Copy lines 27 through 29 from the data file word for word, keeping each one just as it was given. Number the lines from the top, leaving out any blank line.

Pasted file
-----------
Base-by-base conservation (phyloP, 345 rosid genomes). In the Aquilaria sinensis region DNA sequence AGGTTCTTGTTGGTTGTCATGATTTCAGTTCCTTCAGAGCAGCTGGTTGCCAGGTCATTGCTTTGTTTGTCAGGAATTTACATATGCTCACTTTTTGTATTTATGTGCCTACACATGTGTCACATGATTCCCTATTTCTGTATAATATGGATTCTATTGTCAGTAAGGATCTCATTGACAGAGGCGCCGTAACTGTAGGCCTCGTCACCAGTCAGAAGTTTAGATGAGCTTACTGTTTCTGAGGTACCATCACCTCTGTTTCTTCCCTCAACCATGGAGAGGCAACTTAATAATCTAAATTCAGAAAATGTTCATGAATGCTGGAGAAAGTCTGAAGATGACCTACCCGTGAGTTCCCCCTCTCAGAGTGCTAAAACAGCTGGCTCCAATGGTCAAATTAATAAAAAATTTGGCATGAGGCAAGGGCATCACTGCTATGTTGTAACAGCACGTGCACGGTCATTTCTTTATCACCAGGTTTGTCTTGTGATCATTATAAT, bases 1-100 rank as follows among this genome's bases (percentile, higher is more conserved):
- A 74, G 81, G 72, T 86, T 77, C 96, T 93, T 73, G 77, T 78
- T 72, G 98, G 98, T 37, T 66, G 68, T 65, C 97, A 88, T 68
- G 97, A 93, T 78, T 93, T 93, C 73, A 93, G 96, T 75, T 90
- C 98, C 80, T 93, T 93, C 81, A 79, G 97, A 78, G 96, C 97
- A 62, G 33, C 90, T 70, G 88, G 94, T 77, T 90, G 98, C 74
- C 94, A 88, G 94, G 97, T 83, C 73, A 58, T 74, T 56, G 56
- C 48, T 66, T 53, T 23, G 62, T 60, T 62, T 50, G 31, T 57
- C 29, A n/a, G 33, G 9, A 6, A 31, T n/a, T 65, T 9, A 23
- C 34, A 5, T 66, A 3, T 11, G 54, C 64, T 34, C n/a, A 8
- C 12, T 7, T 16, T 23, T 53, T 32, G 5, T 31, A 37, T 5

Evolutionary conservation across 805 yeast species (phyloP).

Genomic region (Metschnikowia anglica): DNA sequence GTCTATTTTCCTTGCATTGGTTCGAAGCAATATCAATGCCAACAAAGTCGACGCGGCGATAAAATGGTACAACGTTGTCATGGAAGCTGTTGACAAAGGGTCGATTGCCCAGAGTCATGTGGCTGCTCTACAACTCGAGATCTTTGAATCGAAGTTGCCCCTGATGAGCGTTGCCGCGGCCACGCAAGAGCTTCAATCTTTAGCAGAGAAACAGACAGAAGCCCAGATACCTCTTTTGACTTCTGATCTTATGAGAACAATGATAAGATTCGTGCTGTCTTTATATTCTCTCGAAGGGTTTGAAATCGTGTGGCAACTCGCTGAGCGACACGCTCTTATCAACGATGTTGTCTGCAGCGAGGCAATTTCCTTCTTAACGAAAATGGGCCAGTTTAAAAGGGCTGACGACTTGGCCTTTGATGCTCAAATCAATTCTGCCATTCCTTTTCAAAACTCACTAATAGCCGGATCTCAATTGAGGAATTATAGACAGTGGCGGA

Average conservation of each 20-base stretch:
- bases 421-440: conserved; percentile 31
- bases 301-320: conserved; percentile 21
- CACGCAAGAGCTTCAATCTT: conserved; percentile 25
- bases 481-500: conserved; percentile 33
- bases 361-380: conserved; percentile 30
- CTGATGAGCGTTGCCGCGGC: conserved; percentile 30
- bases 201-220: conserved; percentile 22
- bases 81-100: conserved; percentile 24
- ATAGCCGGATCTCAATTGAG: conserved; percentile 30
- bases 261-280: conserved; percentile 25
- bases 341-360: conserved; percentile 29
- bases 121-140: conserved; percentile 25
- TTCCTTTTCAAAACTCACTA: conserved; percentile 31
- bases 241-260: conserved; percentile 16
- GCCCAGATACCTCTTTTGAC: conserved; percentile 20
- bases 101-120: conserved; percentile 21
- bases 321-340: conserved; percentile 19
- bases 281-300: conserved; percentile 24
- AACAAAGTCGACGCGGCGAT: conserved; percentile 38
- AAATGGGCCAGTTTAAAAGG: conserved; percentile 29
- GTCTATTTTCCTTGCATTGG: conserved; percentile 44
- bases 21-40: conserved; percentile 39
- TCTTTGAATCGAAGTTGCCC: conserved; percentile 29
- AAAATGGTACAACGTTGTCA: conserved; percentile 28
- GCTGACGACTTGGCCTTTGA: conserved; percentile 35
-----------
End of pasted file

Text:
- TTCCTTTTCAAAACTCACTA: conserved; percentile 31
- bases 241-260: conserved; percentile 16
- GCCCAGATACCTCTTTTGAC: conserved; percentile 20